Dr. Clémence Bernard and Thomas Shallcross are presidents of the NEUReka! committee at the Department of Developmental Neurobiology, King’s College London. This committee of PhD students and Postdocs organise the NEUReka! seminar series, which has the aim of increasing proximity between world-leading neuroscientists and students and postdocs. Scientifica sponsor the seminar series, enabling the committee to organise researchers from … More Neurowire: Scientifica Meets – Dr. Clémence Bernard and Thomas Shallcross, presidents of NEUReka
Dr Joris de Wit from the VIB-KU Leuven Center for Brain & Disease Research recently gave a talk as part of the NEUReka! seminar series at the Centre for Developmental Neurobiology, King’s College London. He explained the importance of adhesion molecules in defining the structure and function of synaptic connections. https://www.scientifica.uk.com/neurowire/the-role-of-adhesion-molecules-in-synaptic-function
NEUReka! (King’s College London, Centre for Developmental Neurobiology) and the Sainsbury Wellcome Centre are hosting their second, discussion focused, joint symposium, this year with the title: “From synapses to behaviour: what is the quantum of neural computation?” Abstract: Currently there is no agreement between neuroscientists as to what can be described as a computational unit of the brain. … More Neureka! / SWC joint symposium!
Professor Matteo Carandini, who runs a joint research group with Professor Kenneth Harris at University College London, kicked off the 2018 NEUReka! seminar series at the Centre for Developmental Neuroscience, King’s College London. During his talk he illustrated how brain areas outside the hippocampus, such as the primary visual cortex and the posterior parietal cortex, … More Navigation: More than a hippocampal affair
Professor Zhaoping Li of the Department of Computer Science at University College London gave a really thought provoking seminar explaining how the brain creates saliency maps for what the retina sees and how the map for exogenous attentional guidance has ‘migrated’ from the optic tectum to the primary visual cortex during evolution. Check out the NEUReka! … More Looking without seeing: Exogenous attentional guidance from primates to fish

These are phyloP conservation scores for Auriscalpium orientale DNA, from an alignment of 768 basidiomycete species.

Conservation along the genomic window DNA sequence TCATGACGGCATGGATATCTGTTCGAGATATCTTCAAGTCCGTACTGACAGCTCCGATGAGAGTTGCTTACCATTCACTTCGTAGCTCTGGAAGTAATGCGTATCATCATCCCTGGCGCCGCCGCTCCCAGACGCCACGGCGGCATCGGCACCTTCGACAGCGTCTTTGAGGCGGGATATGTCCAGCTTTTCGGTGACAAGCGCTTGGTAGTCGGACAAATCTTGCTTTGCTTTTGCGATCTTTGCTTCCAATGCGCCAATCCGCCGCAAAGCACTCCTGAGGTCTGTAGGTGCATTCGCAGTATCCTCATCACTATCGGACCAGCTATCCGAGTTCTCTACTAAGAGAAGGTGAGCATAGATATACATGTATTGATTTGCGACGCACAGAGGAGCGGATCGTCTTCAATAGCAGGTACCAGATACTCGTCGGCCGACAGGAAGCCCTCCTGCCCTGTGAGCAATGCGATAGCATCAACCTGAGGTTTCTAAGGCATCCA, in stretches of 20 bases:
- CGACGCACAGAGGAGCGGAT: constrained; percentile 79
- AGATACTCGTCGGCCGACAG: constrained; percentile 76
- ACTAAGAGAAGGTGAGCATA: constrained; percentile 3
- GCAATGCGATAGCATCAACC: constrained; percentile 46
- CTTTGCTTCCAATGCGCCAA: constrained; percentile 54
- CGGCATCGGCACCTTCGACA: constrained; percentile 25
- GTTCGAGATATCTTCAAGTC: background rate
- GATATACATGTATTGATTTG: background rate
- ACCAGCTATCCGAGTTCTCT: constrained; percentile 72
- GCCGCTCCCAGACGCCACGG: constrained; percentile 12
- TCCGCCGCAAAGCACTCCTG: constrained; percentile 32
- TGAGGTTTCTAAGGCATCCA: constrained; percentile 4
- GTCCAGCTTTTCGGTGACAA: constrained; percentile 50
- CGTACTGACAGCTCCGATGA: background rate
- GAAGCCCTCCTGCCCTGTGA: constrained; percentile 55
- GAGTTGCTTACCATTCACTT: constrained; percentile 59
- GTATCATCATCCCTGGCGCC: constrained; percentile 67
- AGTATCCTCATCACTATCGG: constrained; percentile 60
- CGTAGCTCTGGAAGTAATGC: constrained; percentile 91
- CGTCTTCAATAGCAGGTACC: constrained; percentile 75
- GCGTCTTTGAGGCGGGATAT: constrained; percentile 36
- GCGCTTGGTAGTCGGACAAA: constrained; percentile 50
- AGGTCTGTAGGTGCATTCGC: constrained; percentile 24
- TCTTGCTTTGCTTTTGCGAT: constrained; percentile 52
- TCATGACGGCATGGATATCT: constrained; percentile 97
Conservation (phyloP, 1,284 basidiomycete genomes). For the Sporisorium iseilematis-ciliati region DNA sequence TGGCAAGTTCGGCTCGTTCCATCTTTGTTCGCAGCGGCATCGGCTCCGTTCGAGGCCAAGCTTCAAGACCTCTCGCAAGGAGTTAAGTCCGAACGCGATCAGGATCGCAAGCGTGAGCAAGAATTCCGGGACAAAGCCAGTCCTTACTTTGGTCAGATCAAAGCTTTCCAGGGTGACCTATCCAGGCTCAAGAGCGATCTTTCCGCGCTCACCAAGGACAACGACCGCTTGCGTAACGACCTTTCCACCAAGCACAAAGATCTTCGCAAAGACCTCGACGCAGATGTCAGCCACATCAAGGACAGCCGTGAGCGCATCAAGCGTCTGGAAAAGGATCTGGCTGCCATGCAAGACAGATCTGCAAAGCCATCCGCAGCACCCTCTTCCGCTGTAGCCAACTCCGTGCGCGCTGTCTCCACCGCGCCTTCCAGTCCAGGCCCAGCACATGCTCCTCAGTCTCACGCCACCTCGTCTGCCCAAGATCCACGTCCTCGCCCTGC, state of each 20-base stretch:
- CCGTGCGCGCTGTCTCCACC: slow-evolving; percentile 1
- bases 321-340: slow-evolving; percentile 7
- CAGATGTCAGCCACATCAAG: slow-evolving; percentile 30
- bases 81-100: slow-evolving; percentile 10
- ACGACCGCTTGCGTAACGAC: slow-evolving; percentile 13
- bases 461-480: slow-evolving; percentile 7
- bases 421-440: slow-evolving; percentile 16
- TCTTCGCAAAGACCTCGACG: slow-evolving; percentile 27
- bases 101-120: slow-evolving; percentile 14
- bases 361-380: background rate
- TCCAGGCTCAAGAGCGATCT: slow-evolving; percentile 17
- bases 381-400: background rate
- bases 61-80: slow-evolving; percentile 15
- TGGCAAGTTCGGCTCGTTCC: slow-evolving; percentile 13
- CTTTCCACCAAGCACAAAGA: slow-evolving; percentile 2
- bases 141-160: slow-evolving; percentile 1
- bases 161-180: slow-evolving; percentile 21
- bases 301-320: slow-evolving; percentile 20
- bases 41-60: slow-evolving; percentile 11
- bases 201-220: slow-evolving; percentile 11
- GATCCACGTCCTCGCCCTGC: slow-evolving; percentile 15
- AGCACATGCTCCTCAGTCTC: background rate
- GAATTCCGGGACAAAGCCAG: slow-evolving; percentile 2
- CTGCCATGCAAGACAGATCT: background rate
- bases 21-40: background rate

Dr Natalia De Marco Garcia works at The Brain and Mind Research Institute, part of the Weill Cornell Medical College as an Assistant Professor. The De Marco Lab is interested in how neurons find their destination in the brain and how they integrate into the surrounding network. Follow the link to check out the latest … More Sensory inputs control cell type specific dynamics in developing cortical networks.
Neurons are biochemically, morphologically and electrically diverse. However, there is little consensus on what this prominent feature of the brain contributes to circuit function. We aim to foster discussion of the potential roles of neuronal diversity by bringing together experts in Developmental, Experimental and Computational Neuroscience to share their perspectives on this issue. This will … More Neuronal diversity – what is it for? Inaugural annual discussion-based event co-organised by NEUReka! (CDN) and SystSems (SWC and Gatsby)
On May 5th 2016, we had the pleasure of hosting a very special guest at NEUReka! Having had a previous appearance at the Cortex Club in Oxford several years ago, Dr Melanie Woodin happily accepted to continue this tradition and give a talk at our newer – London based – NEUReka! seminar series. When Melanie … More Melanie Woodin: KCC2 blurs the lines between excitatory and inhibitory synapses
Professor David Nutt, a neuropsychopharmacologist at Imperial College London was NEUReka!’s first speaker of the new year. With a full house, he eloquently argued why the study of psychedelic drugs is important to neuroscience research and how these drugs might ultimately be useful in psychiatric therapies. Before psychedelic drugs were banned in the 1960s, scientists … More David Nutt ‘The acid test? Using psychedelics to understand human brain function’
Advances in Science come in equal parts from theoretical insights, novel data and technological breakthroughs. The power of technological advances lies in bringing to light phenomena that were previously unobservable, revealing just how much we were missing out on. Adam Packer did not invent a new technique. What he succeeded in doing, however, was no … More Adam Packer ‘All-Optical Interrogation of Neural Circuits’